However much you read about X, it is unlikely that you will get a true idea of what the play is actually about – not because the critics are taking a vow of secrecy so as not to give anything away, but because McDowall wants to be cleverer than us and won't make anything clear. If you enjoy theatre where the conversations on exiting are, at best, debating what happened on stage and, at worst, dismissing the previous two-and-a-half hours with a "not a f-in clue", then you may enjoy this. But there is an intellectual snobbery that if you 'don't get it' or just don't enjoy it, then it's your fault rather than the play's. Personally I don't want to be made to feel inferior just because I got bored.

There seems to be a checklist to making "new, clever writing" on show at the moment, especially when the subject matter is around (damaged) psychology, as it ultimately is here. As seen in The Father (dementia), People, Places & Things (addiction) and even Yen (familial decay), these tend to include the following: over repetition of scenes and language; lighting that both strobes and completely black-outs to allude to mental anguish; characters swapping ownership of stories; and dialogue that overlaps, remains unanswered and moves away from real English. X uses all of these in abundance – particularly in the second act where the actual existence of characters is unclear and scenes break down into little more than half-lines and, ultimately, long conversations that make no sense other than sound (including the overlong scene containing just the word 'X' over and over again).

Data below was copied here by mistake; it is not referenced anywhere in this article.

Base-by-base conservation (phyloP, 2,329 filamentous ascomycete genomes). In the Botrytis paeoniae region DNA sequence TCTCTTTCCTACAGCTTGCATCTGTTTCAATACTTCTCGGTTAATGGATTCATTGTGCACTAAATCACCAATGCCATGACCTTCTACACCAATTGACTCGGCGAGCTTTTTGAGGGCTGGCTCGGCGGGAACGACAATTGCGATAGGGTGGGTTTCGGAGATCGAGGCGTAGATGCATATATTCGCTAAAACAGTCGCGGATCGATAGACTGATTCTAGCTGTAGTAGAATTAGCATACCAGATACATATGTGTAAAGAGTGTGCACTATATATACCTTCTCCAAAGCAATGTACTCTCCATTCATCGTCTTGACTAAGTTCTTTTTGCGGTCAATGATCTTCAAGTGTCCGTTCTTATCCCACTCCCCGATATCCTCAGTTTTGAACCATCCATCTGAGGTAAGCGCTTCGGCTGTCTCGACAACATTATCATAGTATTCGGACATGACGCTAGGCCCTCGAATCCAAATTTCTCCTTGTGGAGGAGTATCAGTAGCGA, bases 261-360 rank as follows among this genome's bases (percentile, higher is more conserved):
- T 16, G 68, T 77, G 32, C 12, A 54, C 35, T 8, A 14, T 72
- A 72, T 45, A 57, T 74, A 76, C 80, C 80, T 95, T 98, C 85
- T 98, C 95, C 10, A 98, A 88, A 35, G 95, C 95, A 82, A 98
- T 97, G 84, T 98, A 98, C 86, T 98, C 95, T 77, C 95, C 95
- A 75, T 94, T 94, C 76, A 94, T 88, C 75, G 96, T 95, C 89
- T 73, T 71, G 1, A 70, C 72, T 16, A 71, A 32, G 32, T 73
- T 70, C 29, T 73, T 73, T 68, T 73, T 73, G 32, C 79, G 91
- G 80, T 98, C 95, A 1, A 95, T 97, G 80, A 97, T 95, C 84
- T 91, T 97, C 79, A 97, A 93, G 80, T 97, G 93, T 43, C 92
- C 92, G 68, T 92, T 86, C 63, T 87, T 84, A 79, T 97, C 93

What is lacking here that the other pieces never lost sight of, is any depth to the characters or any believability (whether or not they are actually real, it is tough to care about anyone when there seems so few dimensions to them). It also lacks pace. The first act (which sets up the second... or maybe that's the other way around) drags on through a series of mainly two-handed scenes that, with unrealistic and unempathetic characters, makes it difficult to maintain interest or enthusiasm. Even when the second act includes a series of short, sharp, surreal images as scenes, they are too rhythmic to shock.